Sally Rippin's series for primary school age children, *Billie B. Brown* and *Hey Jack!*, are bestsellers with young readers of all reading levels. So she's well equipped to give advice on helping instil a love of reading in reluctant readers. Here are some of her tips - and her story on the genesis of Billie and Jack., Shakira Hussein reflects on a Queensland childhood frozen in time across several generations, under the era of Joh Bjelke-Petersen - so that David Malouf's reflections of his childhood in the 1930s and 40s evokes memories of her own in the 1970s and 80s., Children's book expert **Judith Ridge** reflects on the characters who nurtured her childhood love of reading - and passionately argues that we need to recognise, reward and nurture great children's writing, as separate from great writing for young adults., Beyoncé in Brunswick is now a Tumblr. Japan's young people are falling prey to 'celibacy syndrome'. Noel Gallagher says there's no point reading fiction, because it's not true. David Sedaris pays tribute to his dead sister, who didn't want to be written about, in writing. And why do people look like their dogs?, While author and critic Mel Campbell can admit that her preoccupations are literary ones, her reading habits may beg to differ. She interrogates the feelings of guilt and embarrassment that have accompanied her binges on 'junk food fiction' – and finds good reasons to savour her encounters with the clunky or unselfconscious expression of books that are untroubled by a sense of their own importance., Michael Green shares why he loves re-reading Breakfast at Tiffany's in Carlton, every autumn ... and why it surprises him every time. Quoting Norman Mailer, he says it is 'so extraordinary a work that it incites not writerly envy but pride'. and Chicago designer Jenny Volvoski has set herself a fascinating new project - she designs her own covers for the books she reads. They're documented on her blog, From Cover to Cover.More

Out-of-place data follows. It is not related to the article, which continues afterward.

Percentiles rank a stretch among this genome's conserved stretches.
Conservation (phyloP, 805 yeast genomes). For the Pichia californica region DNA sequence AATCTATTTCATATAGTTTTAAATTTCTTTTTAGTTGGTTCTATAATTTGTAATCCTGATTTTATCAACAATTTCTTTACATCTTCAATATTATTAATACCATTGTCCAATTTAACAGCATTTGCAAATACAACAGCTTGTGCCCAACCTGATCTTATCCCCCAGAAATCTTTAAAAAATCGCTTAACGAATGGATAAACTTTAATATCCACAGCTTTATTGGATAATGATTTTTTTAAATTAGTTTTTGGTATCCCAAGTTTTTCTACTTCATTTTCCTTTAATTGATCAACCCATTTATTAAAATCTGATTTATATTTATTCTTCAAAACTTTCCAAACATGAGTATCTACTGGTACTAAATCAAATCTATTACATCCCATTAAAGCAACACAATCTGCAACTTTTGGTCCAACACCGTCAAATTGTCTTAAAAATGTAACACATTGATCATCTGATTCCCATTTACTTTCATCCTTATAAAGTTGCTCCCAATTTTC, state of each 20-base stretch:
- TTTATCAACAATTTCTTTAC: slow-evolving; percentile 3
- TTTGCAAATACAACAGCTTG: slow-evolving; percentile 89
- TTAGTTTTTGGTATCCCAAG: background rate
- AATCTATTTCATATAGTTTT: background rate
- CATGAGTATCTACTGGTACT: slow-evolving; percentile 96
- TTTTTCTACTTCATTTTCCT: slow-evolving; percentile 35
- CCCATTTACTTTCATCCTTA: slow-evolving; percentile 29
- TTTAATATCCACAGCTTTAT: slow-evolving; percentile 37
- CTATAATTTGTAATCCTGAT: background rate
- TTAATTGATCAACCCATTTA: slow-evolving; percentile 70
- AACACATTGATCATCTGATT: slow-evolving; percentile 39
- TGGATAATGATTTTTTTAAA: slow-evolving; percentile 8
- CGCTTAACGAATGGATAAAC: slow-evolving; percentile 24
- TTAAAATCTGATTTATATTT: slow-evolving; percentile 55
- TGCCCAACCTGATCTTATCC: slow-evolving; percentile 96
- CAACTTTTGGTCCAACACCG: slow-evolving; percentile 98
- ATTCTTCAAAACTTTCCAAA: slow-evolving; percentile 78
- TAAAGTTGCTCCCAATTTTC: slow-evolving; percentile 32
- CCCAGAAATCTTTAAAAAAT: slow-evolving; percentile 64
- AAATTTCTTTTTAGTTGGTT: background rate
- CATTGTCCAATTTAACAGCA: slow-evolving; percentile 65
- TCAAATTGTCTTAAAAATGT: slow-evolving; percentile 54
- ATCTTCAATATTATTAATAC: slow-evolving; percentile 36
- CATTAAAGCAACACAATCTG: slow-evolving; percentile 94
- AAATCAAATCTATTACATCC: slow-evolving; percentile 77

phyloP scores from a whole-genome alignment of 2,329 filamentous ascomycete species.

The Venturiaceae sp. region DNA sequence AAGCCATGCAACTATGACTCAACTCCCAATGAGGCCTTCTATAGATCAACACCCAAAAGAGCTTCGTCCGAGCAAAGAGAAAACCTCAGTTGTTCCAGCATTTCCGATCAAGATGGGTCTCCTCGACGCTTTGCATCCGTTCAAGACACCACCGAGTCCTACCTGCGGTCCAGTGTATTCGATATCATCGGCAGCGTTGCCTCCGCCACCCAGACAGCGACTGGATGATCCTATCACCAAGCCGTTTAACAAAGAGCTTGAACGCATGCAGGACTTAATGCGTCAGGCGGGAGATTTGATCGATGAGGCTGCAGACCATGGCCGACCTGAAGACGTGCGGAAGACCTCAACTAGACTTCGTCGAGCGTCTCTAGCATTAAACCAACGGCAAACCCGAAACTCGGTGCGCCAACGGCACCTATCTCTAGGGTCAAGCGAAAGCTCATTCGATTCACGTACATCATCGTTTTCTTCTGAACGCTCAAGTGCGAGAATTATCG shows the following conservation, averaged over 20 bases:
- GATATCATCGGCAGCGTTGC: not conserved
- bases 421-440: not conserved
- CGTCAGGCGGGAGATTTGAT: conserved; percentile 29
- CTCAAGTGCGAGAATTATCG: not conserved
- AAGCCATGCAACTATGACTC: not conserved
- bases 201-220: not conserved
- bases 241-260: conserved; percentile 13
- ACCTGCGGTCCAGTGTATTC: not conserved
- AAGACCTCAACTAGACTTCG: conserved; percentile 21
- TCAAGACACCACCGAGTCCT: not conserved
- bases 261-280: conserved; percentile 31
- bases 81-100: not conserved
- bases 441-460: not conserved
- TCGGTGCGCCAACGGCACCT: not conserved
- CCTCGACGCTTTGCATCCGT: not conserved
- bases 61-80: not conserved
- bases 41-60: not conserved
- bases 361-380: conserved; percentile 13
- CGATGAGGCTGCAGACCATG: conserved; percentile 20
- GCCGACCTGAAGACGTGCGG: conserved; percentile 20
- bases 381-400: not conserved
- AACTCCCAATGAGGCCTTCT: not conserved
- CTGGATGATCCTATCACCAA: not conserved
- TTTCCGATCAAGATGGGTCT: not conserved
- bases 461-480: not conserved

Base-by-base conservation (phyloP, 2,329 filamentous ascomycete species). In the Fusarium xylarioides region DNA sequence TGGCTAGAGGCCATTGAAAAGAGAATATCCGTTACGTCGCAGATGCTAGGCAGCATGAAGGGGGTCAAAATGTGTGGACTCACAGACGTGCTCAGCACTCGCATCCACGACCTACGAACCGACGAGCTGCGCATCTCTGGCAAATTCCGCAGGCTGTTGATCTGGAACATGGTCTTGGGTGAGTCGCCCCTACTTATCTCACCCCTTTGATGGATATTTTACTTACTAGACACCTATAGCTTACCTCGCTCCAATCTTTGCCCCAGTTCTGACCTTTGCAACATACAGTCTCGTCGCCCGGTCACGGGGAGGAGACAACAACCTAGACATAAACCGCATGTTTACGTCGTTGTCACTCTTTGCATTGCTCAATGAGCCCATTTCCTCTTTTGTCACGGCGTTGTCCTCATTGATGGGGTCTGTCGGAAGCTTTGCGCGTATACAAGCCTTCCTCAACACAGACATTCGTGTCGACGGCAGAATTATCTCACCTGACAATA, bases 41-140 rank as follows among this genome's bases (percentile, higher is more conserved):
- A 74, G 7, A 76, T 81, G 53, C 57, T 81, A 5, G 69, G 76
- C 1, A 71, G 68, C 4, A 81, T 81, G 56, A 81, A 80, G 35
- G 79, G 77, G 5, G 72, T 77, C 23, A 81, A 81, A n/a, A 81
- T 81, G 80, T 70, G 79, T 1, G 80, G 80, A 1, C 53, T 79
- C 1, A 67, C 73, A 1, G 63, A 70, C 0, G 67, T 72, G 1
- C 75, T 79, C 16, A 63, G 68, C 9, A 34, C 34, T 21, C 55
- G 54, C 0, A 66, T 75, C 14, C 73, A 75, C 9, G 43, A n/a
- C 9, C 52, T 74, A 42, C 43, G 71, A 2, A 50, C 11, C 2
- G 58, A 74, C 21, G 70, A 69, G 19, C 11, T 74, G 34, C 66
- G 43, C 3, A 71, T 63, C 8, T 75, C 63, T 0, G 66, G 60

In the lead-up to next Tuesday’s announcement of the Victorian Premier’s Literary Award for Drama, we share our reviewers' responses to the shortlisted titles. Read reviews by Chris Boyd, Stephanie Convery and Thuy On., In the lead-up to next Tuesday’s announcement of the Victorian Premier’s Literary Award for Writing for Young Adults, we share our reviewers' responses to the shortlisted titles. Read reviews by Billie Tumarkin, Penni Russon and Thuy On., In the lead-up to next Tuesday’s announcement of the Victorian Premier’s Literary Award for Non-Fiction, we share our reviewers' responses to the shortlisted titles. Read reviews by Sam Twyford Moore, Sam Cooney, Emily Laidlaw, Stephanie Convery, Kabita Dhara and Bethanie Blanchard., In the lead-up to next Tuesday’s announcement of the Victorian Premier’s Literary Award for Poetry, we share our reviewers' responses to the shortlisted titles. Read reviews by Penni Russon, Luke Beesley and Jacinta Le Plastrier., In the lead-up to next Tuesday's announcement of the Victorian Premier's Literary Award for Fiction, we share our reviewers' responses to the shortlisted titles. Read reviews by Angela Savage, Sam Cooney, Thuy On, James Tierney and Rochelle Siemienowicz., We speak to award-winning playwright Patricia Cornelius about writing characters who are often ignored, the bad climate for original Australian works (especially by a female) and having dinner with the women of Caryl Churchill's *Top Girls*. and Vikki Wakefield's second novel, Friday Brown, is currently shortlisted for the Victorian Premier's Literary Awards (Young Adult). We spoke to her about writing a Silver Brumby spin-off when she was ten, the fact that the chain of events that gave birth to All I Ever Wanted began at a nightclub, and hitting it off with the grown-up version of Beverly Cleary's Ramona Quimby.More